If the disparity is higher, the object in consideration is closer to the camera than an object with
lower disparity value.[1]

2.2.3 Reprojection

The successful implementation of pixel matching search algorithm is followed by associating the results stored in the disparity map. The disparity map holds the distances between the corresponding points of the superimposed images also known as the disparities. The disparity values basically denote the offset in pixels at which a match was found in the right image. The reprojection stage is characterized by conversion of the disparity map into the actual X, Y and Z coordinates of the pixel.The resulting X, Y and Z coordinates, also called the point cloud, are stored as a three channel image to keep a track of the pixel values of its neighbours.[1]


The triangulation principle is used in calculation of depth of an image point.[4]

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International Journal of Scientific & Engineering Research, Volume 5, Issue 1, January-2014 153

ISSN 2229-5518

Fig 3.1 Calculating the depth

The difference between 3D location of the same points projected under two different views is called disparity.
d = left_x - right_x where d : disparity
left_x : position in left image rightt_x : position in right image
The optical axes of the two cameras are oriented parallel to each other. The z coordinate can be calculated by taking into consideration the following equations.
Let P(x,z) be the point in 3D space.Using the concept of similar triangles we get,
z = x z = x - b z = y = y

--- ------ - --- -------- ---- -------- --------

f left_x f right_x f left_y right_y where z : depth of the 3D point
f : focal length of camera lens
b : baseline (distance between two camera) (left_x,left_y) : point in left image (right_x,right_y) : point in right image
The location of the 3D point can be determined as follows :


= left_x * z


b + right_x * z






= left_y * z


right_y * z






= f * b


f * b



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International Journal of Scientific & Engineering Research, Volume 5, Issue 1, January-2014 154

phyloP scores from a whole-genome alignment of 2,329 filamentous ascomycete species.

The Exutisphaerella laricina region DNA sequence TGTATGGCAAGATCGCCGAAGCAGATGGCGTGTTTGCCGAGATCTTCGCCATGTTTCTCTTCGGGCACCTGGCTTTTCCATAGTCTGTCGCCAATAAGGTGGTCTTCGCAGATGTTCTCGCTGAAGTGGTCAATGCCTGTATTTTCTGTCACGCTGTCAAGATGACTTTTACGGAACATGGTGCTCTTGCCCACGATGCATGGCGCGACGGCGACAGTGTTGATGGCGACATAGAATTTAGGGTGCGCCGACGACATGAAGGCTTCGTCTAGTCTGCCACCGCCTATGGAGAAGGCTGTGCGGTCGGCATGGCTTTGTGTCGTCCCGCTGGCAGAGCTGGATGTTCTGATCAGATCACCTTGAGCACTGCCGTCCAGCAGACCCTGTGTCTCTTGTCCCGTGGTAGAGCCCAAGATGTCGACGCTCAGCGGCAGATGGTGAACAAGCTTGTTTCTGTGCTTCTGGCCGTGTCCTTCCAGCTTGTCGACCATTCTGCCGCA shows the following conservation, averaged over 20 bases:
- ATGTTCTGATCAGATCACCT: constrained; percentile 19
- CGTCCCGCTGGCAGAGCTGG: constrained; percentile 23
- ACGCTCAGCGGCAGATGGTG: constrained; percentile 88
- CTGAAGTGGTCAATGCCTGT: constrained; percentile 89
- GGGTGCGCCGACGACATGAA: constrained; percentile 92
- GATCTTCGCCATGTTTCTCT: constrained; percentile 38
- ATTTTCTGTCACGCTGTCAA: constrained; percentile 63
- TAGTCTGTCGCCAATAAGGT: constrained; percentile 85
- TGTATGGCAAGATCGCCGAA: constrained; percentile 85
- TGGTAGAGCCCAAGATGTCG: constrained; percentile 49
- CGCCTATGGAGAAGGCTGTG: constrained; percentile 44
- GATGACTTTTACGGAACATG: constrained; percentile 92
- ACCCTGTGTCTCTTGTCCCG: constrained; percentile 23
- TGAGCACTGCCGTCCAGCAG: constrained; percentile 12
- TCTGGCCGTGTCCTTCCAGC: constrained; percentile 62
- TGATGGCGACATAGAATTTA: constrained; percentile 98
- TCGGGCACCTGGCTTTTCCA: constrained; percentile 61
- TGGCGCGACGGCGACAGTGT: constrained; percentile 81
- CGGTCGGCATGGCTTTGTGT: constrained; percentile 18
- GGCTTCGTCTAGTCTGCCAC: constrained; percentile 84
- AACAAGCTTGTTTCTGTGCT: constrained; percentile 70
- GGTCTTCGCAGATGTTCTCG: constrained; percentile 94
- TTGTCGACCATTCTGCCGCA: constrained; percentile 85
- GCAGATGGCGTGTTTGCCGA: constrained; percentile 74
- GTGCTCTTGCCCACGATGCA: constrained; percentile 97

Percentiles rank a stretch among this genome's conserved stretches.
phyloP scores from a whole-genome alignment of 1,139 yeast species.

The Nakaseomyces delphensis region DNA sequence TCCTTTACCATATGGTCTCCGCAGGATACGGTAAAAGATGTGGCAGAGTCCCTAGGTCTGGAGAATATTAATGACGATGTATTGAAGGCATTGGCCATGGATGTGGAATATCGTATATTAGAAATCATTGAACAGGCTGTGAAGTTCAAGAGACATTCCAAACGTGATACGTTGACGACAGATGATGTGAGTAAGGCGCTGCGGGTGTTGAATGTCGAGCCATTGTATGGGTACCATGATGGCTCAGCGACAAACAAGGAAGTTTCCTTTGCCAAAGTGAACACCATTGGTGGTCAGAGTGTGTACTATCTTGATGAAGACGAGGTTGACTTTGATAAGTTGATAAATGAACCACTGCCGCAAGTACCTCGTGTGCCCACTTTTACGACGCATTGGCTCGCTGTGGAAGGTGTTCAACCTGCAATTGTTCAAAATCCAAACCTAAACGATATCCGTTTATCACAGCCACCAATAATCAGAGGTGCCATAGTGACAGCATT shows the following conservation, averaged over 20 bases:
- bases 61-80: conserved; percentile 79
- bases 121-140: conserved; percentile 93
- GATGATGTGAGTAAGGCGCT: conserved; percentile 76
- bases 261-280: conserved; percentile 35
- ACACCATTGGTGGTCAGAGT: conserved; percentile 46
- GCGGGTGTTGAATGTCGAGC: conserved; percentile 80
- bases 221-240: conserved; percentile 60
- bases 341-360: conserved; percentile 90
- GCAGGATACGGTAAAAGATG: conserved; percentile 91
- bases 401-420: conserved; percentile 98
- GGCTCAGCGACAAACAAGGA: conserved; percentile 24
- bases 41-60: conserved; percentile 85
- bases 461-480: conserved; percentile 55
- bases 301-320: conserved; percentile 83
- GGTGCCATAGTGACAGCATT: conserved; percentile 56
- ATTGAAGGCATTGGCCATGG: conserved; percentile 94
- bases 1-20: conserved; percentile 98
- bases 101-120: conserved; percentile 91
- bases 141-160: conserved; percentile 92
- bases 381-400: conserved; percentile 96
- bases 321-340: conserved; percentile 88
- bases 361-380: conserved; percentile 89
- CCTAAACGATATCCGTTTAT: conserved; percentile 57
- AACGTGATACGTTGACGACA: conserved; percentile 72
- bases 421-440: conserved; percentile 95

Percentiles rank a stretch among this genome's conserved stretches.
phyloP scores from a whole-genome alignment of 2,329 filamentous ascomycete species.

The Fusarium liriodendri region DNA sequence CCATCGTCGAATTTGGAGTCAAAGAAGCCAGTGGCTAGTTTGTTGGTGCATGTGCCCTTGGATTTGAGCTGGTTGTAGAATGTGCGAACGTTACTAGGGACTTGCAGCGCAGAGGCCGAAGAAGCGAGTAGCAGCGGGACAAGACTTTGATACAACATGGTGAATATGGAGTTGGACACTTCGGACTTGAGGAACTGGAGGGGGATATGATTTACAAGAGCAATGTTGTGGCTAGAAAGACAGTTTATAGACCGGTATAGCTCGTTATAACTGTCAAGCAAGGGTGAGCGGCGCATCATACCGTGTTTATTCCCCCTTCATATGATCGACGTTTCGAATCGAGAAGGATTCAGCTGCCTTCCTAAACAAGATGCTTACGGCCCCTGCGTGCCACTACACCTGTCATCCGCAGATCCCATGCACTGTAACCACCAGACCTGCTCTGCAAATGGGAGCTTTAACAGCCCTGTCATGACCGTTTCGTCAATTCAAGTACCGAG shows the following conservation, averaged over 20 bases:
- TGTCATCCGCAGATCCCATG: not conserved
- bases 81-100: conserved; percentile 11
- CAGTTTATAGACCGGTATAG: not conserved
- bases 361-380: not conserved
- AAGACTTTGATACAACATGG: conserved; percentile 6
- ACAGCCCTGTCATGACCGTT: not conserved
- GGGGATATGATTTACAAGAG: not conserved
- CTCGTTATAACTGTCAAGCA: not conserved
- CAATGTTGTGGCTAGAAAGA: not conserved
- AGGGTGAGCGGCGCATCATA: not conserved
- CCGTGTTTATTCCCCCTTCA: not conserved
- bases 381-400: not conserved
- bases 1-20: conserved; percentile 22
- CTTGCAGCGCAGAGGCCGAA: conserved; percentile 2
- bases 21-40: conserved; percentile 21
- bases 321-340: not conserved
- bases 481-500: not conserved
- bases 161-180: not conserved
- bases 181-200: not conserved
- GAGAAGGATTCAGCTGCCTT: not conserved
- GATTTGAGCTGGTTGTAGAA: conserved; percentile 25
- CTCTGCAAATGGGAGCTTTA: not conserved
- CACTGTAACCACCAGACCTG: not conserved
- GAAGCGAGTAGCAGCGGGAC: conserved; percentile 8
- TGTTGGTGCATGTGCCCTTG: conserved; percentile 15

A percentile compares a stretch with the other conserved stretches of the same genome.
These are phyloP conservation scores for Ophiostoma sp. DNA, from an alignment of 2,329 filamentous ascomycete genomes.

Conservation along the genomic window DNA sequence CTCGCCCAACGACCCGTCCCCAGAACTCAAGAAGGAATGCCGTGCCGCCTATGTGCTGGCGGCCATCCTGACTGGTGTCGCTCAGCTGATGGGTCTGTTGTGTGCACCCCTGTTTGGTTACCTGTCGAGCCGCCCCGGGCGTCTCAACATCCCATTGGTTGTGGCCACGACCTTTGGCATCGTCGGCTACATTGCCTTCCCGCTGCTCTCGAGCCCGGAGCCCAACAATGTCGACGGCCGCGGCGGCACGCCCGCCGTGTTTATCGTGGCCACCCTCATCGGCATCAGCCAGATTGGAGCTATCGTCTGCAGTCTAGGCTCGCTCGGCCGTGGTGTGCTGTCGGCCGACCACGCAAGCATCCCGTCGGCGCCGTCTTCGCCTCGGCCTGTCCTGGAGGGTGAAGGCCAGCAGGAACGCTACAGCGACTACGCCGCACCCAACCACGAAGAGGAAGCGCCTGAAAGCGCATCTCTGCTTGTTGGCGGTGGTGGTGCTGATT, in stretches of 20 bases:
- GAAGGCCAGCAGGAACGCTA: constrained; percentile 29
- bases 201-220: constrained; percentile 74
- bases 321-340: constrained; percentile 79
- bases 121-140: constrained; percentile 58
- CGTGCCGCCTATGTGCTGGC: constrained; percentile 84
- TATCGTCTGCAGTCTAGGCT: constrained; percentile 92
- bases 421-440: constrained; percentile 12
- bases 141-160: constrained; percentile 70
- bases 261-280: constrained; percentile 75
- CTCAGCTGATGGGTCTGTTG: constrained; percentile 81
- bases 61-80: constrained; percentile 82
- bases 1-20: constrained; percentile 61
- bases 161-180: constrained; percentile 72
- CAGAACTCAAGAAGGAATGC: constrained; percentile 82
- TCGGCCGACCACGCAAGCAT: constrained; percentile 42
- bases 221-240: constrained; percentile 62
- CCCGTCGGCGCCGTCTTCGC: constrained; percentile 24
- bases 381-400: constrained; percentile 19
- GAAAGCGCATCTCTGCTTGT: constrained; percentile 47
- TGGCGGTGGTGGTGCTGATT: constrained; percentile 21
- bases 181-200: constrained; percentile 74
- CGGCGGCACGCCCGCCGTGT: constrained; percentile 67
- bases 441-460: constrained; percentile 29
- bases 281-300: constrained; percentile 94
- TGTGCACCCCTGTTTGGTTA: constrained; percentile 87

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left_x - right_x d


As this is a distributed system, involving processing and data gathering from multiple processors, there are certain delays involved in this. An image acquired from the BeagleBone Black should match with the image taken from the smartphone camera at the exact same time. This will mean that the 2 processes should happen in tandem. Following are the delays involved in our embedded system.
1. Processing delay
The amount of time required to process the images as per the above algorithm is the processing delay. It is the time that is required to construct a 3 dimensional image from 2 two dimensional images.
2. Propagation delay
Propagation delay is the amount of time that it takes to transfer images from the BeagleBone Black to the smartphone for processing. This depends on the webcam used, as well as the interface that is chosen between the BeagleBone Black and the smartphone. Serial communication over USB is faster than Bluetooth.
3. Queuing delay
It can so happen that the propagation delay is greater than the processing delay. Hence, the processor will have to wait before the next set of inputs is processed. In the case that the propagation delay is smaller than the processing delay, i.e. the rate at which our algorithm receives input is more than the speed at which it can process, then we will require a First In First Out queue to handle the flow of input in case of an overflow.